Monday, October 10, 2016

Indian Bridge Management System (IBMS) - Keeping up with Bridge safety

Gandhi Setu - India's longest Bridge
When I went to Bihar, I wanted to visit Mahatma Gandhi Setu built across Ganga river. After all, this is the longest bridge in India with a total length of 5.75KM connecting Patna to Hajipur. However, crossing this bridge was a nightmare. There were too many vehicles to cross and bridge was under repair. This repair process was going on for a very long time. What is supposed to be a good journey across Ganga turned out to be a hard one. I still wonder why repair work is going on forever.

This is the situation of Indian bridges. There is no comprehensive record of how much weight a bridge can handle, whether new generation super heavy trucks can use that, when to repair, when to decommission etc. There were reports when trucks carrying heavy weights – boilers for thermal power plants etc – had to wait in front of the bridges for weeks to get permission for crossing the same. In many cases authorities denied permission for crossing and the trucks had to retrace and take lengthy routes to reach destination. This resulted in schedule overrun for many projects.

However now there is a solution in sight - Indian Bridge Management System (IBMS)

Nitin Gadkari, Minister of Road Transport & Highways and Shipping, formally launched Indian Bridge Management System (IBMS). IBMS is being developed to create an inventory of all bridges in the country and rate their structural condition so that timely repair and rehabilitation work can be carried out based on the criticality of the structure.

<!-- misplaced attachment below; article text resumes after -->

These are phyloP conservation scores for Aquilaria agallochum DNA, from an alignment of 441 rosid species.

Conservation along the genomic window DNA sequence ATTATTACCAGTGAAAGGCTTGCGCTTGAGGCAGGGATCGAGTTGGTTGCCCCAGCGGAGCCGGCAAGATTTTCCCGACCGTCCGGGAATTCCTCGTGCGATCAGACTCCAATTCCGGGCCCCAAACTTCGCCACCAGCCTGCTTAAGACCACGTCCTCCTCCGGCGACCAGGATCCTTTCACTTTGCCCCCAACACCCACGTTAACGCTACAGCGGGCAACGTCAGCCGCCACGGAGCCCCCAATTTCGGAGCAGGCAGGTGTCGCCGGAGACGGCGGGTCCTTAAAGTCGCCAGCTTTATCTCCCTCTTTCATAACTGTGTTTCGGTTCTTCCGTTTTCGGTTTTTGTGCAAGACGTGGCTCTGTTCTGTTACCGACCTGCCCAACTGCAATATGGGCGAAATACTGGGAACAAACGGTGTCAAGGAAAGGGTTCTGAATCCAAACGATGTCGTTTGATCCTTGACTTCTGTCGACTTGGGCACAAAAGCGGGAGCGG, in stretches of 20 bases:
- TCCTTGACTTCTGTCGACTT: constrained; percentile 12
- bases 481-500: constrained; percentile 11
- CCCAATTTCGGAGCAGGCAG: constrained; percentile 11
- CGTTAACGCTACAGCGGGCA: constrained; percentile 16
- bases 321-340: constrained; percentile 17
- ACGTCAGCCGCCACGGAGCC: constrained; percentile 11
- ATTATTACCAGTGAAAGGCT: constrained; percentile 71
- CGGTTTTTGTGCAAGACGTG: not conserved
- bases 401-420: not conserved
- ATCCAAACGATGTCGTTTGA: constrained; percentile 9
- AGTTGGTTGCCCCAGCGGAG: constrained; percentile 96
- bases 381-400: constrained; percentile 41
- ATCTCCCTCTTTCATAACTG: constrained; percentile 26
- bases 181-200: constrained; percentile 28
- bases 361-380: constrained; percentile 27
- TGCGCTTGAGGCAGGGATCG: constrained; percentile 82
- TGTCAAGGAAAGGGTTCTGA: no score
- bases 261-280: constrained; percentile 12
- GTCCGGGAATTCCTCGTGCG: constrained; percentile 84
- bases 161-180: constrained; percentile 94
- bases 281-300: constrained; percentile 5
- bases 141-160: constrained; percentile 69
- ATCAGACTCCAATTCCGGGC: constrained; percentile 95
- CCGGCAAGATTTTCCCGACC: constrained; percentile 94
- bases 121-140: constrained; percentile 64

IBMS aims to prepare a data base of all bridges in the country and detailing their structural condition so that timely action can be taken to repair the structures or build new ones in their place.

IBMS is the largest platform in the world owned by a single owner, with database that could exceed 1,50,000 bridge structures. So far 1,15,000 bridges have been inventorized, of which 85,000 are culverts and the rest are bridges.

National Identity Number:
Each bridge is assigned a unique identification number or National Identity Number based on the state, RTO zone and whether it is situated on National Highway, State Highway or district road.

GPS Coordinates:
Precise location of the bridge in terms of latitude-longitude is collected through GPS and based on this, the bridge is assigned a Bridge Location Number.

Engineering Dimensions:
Characteristics like the design, materials, type of bridge, its age, loading, traffic lane, length, width of carriage way etc. are collected and are used to assign a Bridge Classification Number to the structure. These are then used to do a structural rating on a scale of 0 to 9; each bridge is assigned a Structural Rating Number. Rating is done for each component of the structure like integral and non-integral deck, superstructure, substructure, bank and channel, structural evaluation, deck geometry, vertical clearance, waterway efficiency etc.

Bridge Rating Number will decide the importance of the structure in relation to its contribution to daily socio-economic activity of the area in its vicinity.

Based on this inventory IBMS will analyse data and identify bridges that need attention. Further inspection will be carried out wherever required to improve the operational availability of the structure, enhance its life and prioritize repair and rehabilitation work. The data will help to decide which bridge needs critical attention, or which needs to be rebuilt.

This is indeed a step in the right direction.


1.       GoI Press Release
2.       Photo Courtesy (By Aksveer -, CC BY-SA 2.0,

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